One of the film's great merits is its attention to the dynamics between the Mafia manager of the bar and its patrons. This not only constitutes the film's major subplot, but also provides the most surprising historical information. According to Duberman, the managers of gay bars were low in the hierarchy of the mob. They were also often closeted homosexuals. The film brings this out quite well in Bruce MacVitties's portrayal of "Skinny Vinny," the manager of The Stonewall Inn, who ends up committing suicide because he cannot reconcile his deep love for one of the drag queens with his 'official' life. This subplot is both moving and enlightening.

As a historical drama about gay men in the late Sixties, Stonewall fares very well. Michael Clancy's costumes and Therese DePrez's production design recreate the look of the period without going over the top, which happens so easily when designing for drag queens. Music supervisor Randall Poster has assembled a terrific soundtrack of quirky, yet appropriate, girl-group songs. Finch uses these songs in a series of lip syncing sequences in which the drag queens act like a Greek chorus that sets the tone and comments on the action of the film. The mix of 'realistic' cinematography and the more striking visuals of the drag numbers works with varying effectiveness. These small glitches, however, rarely detract from the emotional energy of the story.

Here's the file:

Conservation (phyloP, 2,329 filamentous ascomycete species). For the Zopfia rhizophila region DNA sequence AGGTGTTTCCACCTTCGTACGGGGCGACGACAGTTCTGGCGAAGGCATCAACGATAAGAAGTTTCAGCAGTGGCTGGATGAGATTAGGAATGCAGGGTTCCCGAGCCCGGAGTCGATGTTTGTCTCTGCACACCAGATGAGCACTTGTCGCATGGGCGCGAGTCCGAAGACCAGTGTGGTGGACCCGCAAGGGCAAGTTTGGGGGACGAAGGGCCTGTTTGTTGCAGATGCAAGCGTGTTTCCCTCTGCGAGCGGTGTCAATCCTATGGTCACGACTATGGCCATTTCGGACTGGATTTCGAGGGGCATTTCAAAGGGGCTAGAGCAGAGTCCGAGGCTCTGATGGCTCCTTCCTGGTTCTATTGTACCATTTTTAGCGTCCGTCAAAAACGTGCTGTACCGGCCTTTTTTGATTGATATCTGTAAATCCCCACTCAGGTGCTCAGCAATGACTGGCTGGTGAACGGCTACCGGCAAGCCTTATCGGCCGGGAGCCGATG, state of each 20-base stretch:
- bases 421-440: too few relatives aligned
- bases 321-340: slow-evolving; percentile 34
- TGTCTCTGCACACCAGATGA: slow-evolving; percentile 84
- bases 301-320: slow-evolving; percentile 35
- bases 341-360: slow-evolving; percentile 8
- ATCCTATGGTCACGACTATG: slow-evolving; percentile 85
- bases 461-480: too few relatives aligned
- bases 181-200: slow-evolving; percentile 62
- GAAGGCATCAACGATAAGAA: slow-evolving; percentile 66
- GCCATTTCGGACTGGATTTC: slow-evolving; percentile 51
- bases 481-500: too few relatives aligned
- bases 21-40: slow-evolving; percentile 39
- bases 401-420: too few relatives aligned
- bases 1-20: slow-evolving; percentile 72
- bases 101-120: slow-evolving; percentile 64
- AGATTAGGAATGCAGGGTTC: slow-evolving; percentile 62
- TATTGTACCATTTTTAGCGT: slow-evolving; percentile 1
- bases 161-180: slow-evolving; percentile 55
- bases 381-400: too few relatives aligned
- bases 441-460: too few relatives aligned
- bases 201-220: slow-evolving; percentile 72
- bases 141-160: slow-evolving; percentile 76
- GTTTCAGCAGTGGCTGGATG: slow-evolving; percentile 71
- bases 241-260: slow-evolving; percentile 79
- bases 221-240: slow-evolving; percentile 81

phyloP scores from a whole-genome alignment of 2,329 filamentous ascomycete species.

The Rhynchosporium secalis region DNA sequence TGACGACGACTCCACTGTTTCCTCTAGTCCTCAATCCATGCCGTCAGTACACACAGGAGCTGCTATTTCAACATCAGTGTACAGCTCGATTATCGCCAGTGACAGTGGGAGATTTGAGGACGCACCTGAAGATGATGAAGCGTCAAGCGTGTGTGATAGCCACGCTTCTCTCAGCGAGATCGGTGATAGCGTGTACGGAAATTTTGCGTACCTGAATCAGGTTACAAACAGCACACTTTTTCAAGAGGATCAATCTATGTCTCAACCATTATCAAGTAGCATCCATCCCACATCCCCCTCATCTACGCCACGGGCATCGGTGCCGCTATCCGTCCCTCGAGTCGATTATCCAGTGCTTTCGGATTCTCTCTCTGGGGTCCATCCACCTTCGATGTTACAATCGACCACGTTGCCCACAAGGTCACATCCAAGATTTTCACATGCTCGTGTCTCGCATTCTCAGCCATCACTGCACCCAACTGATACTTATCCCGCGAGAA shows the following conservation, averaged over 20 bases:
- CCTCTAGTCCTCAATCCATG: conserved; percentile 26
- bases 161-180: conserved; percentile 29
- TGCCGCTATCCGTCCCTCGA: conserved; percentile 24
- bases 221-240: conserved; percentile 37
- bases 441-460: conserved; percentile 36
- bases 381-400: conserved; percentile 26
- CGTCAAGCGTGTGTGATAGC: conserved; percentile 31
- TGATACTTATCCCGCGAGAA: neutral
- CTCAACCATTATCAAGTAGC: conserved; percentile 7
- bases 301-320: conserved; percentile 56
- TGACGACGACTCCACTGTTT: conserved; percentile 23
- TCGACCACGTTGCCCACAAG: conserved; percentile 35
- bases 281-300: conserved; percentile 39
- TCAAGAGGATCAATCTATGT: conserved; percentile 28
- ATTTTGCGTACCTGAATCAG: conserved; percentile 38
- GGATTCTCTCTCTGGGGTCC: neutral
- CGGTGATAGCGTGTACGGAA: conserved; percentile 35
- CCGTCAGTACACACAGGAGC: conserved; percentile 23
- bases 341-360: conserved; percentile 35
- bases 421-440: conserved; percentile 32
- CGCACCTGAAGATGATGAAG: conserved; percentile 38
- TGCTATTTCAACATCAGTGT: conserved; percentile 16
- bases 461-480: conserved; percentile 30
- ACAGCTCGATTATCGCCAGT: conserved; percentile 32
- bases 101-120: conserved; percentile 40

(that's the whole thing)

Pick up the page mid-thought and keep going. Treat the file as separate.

Unfortunately, the film is much less successful in portraying lesbians. Of course, one could argue that The Stonewall Inn was almost exclusively a gay male domain which very few women ever visited. Since it is at the center of most of the action of the film, and all of the main characters either work for or patronize the bar, it would seem realistic that the story does not really center on lesbians. The filmmakers, however, seem nervous and uneasy about the lack of lesbians. After all, what they're bringing to the screen is the event that is commemorated in gay and lesbian pride celebrations around the world. This is presumably the reason why the scene in the bar that depicts the first riot includes many women customers. In fact, the number of women shown to be there that night seems to be almost as great as the total number of women who ever really set foot in The Stonewall Inn.

The film also takes pains to show a representative of the Daughters of Bilitis at the first meeting of the Homophile Society that Marty Dean attends. Later, we see women attending the Philadelphia demonstration. Yet all these women seem to be tokens carefully placed to show us that women were just as important to the early homosexual rights movement and to the Stonewall Riots. None of them come to life as complex characters in the way of even the smallest male roles. Finally, it is unfortunate that a film that embraces many of the complexities and conflicts of gay male culture shies away from exploring the difficulties that gay men and lesbians, in fact, often have in forging social and political alliances.

For better or worse, the Stonewall riots today are considered the inaugural moment of the modern gay and lesbian rights movement - they now belong to the entire community, not just to those who were there. As a 'historical epic,' the film relates to that by making a virtue of necessity. As LaMiranda says at the beginning of the film, "There's as many Stonewall stories as there is gay queens in New York, and that's a shitload of stories, baby. Everywhere you go in Manhattan or America or the entire damn world, you're going to hear some new legend." Stonewall is the first of these legends we've seen on film, but not the definitive one.

- Christopher J. Hogan

Copyright (C) 1996 by the Library, University of California, Berkeley. All rights reserved.